Source. Several articles by Rich Lucas, review article by Diener et al. 2006);
children effect based on poster German Sociological Society 2007;
house effect based on preliminary unpublished results of SOEP data.
Relative versus Absolute:
National Differences in Happiness
• Studies of individuals within a nation fail to reveal
causes that produce differences across nations.
• Changes within nation may be caused by absolute
or relative judgments of well-being.
• Large survey studies of national representative
samples show marked differences between nations.
• Last year, researchers published a world map of
happiness.
Theoretically Important Questions
• What is the correlation between per capita GDP in
Purchasing Power Parity $ and happiness?
• Is the relation linear or non-linear (log-function,
diminishing marginal utility)?
• What predicts discrepancies between these two
measures of nations’ well-being (welfare)?
• standard economics (error in happiness
measures)
• happiness economics (false assumptions of
standard economics)
Schimmack, Oishi, Diener (in preparation)
• used two WVS items (N = 80 nations)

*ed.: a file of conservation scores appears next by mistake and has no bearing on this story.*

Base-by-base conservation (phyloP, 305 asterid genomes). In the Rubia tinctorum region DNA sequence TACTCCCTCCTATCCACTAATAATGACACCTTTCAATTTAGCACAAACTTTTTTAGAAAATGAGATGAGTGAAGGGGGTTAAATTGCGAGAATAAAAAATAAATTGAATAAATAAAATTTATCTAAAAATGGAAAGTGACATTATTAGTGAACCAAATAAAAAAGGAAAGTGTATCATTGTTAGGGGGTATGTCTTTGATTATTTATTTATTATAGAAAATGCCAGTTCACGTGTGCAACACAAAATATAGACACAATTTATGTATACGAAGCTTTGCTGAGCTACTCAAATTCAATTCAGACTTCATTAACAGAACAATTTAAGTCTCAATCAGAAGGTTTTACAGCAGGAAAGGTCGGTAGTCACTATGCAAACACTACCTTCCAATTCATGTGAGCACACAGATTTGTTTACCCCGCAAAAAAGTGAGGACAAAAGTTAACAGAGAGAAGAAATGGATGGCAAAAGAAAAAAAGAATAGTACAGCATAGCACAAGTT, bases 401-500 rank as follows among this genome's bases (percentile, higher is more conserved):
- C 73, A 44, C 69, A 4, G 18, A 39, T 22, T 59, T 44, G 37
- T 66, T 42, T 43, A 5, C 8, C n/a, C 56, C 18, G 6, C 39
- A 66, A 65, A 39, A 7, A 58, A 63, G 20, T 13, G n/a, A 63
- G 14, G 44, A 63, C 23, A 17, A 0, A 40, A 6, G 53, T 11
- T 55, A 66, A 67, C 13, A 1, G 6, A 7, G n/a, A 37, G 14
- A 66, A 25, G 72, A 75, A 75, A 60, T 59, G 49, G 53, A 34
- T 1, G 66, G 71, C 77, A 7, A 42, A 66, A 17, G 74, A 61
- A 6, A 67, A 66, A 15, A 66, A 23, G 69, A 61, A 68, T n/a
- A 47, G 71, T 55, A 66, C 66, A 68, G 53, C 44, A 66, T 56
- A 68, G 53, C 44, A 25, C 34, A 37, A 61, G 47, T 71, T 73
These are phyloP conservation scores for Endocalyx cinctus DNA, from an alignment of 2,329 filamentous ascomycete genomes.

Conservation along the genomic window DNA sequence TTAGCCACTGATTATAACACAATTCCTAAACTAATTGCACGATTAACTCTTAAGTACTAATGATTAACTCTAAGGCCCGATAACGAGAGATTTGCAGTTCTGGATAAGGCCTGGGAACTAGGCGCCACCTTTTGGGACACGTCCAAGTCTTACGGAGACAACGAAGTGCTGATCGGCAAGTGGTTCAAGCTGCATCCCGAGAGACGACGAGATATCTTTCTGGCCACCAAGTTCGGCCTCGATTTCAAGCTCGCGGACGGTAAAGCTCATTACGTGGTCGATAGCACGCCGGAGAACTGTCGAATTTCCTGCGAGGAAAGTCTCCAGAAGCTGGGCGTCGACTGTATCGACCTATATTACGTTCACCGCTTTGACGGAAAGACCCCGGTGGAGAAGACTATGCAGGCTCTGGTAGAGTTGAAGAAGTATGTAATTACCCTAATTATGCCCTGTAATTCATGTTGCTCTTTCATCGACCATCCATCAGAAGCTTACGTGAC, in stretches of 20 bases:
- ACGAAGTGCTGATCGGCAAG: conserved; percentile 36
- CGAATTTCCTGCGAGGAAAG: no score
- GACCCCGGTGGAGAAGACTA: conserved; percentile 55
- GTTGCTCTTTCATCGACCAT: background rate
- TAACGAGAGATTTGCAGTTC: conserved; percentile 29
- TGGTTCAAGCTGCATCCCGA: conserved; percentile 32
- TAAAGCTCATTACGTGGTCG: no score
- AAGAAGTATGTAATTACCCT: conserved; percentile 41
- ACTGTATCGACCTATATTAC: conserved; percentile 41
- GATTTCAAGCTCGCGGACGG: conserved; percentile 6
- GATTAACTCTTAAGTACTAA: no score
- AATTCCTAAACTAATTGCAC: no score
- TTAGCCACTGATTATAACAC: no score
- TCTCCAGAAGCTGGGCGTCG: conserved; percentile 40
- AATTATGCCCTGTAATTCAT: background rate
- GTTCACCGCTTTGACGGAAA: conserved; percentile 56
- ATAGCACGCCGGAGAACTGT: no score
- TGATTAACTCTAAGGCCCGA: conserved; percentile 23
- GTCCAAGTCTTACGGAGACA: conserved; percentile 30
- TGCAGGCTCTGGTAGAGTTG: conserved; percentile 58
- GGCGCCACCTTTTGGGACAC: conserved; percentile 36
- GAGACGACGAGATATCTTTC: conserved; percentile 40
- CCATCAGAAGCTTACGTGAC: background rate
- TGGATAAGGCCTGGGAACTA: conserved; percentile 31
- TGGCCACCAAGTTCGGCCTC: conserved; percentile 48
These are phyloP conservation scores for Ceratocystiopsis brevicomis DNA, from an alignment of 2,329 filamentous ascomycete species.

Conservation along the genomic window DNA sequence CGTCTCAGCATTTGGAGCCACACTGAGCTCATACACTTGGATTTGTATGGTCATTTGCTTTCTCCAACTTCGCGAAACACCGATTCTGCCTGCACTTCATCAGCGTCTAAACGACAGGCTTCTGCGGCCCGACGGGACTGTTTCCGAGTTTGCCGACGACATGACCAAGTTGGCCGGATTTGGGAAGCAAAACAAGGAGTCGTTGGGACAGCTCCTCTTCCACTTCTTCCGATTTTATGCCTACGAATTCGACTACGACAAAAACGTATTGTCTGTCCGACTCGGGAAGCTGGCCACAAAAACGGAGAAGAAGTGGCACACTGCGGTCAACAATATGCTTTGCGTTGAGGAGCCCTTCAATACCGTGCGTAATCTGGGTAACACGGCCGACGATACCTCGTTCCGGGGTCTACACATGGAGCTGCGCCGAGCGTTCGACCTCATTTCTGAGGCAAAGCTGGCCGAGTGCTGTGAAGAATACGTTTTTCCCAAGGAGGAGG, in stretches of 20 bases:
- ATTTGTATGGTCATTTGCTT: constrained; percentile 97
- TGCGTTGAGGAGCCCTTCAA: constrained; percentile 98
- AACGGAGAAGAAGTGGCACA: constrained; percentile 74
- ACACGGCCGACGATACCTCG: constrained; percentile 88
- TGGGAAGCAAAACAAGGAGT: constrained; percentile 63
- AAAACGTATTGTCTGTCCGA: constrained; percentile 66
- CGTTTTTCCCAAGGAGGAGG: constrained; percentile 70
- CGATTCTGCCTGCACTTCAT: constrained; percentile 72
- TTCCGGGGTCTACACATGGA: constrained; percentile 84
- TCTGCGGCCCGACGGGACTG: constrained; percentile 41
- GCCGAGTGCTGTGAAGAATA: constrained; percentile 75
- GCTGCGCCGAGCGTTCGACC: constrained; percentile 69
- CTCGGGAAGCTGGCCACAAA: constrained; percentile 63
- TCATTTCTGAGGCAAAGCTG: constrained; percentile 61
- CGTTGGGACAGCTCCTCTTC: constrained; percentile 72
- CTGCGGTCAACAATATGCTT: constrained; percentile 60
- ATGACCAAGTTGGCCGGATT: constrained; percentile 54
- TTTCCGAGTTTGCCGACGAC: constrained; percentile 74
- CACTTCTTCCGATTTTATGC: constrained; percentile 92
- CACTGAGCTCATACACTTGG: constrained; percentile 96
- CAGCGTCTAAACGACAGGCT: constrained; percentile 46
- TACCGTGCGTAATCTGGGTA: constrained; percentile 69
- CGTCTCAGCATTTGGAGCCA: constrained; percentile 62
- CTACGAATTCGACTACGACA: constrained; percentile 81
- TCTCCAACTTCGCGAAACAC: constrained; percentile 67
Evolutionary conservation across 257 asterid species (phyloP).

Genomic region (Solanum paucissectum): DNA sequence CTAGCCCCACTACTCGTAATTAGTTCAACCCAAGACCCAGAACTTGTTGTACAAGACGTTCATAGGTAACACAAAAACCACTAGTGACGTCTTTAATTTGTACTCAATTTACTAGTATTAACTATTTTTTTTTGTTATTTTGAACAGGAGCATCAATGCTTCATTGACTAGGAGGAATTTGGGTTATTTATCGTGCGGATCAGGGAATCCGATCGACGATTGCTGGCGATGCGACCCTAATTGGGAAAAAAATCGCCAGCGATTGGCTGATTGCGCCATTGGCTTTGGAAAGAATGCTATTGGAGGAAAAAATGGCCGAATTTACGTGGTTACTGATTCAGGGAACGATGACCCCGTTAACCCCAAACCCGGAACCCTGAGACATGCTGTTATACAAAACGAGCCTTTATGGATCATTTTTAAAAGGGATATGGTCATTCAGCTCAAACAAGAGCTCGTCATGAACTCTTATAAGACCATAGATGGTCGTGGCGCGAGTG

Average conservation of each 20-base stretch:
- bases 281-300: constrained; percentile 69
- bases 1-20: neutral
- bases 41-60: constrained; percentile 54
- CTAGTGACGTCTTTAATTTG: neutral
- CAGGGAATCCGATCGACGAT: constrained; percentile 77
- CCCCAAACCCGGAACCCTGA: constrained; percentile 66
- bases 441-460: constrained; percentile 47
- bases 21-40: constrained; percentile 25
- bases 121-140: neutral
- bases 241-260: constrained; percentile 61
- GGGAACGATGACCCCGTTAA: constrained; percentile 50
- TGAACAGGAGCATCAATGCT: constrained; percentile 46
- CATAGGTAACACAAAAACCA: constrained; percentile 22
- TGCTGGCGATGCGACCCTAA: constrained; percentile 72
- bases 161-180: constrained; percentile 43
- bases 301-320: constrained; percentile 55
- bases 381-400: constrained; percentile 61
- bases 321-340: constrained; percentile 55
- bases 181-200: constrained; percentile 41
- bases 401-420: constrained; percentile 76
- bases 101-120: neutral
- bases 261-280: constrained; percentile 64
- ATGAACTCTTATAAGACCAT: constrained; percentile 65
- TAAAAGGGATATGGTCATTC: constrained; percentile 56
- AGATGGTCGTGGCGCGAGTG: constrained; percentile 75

• avoid computation of average
• estimate correlations separately for frequencies of
different response categories
• modeling shows that indicators are not
unidimensional.
• one dimension shows high loadings of categories
7,8, and 9, other dimension has high loading of 10s.
• GDP predicts frequencies of 7s, 8s, and 9s.
• Latin America predicts frequencies of 10s.
Top 10 Happy Nations
Top 10 Bias Nations
1.
2.
3.
4.
5.
6.
7.
8.
9.
10.
1.
2.
3.
4.
5.
6.
7.
8.
9.
10.
Finland
Netherlands
Iceland
Luxembourg
Sweden
Australia
Norway
Canada
Ireland
USA
Puerto Rico
Colombia
Venezuela
Brazil
El Salvador
Malta ?
Switzerland ?
Denmark ?
Mexico
Austria ?
Happiness and Wealth (PPP)
6
5.5
5
4.5
4
3.5
3
2.5
2
1.5
1
0.5
0
0
5000
10000
15000
20000
25000
30000
35000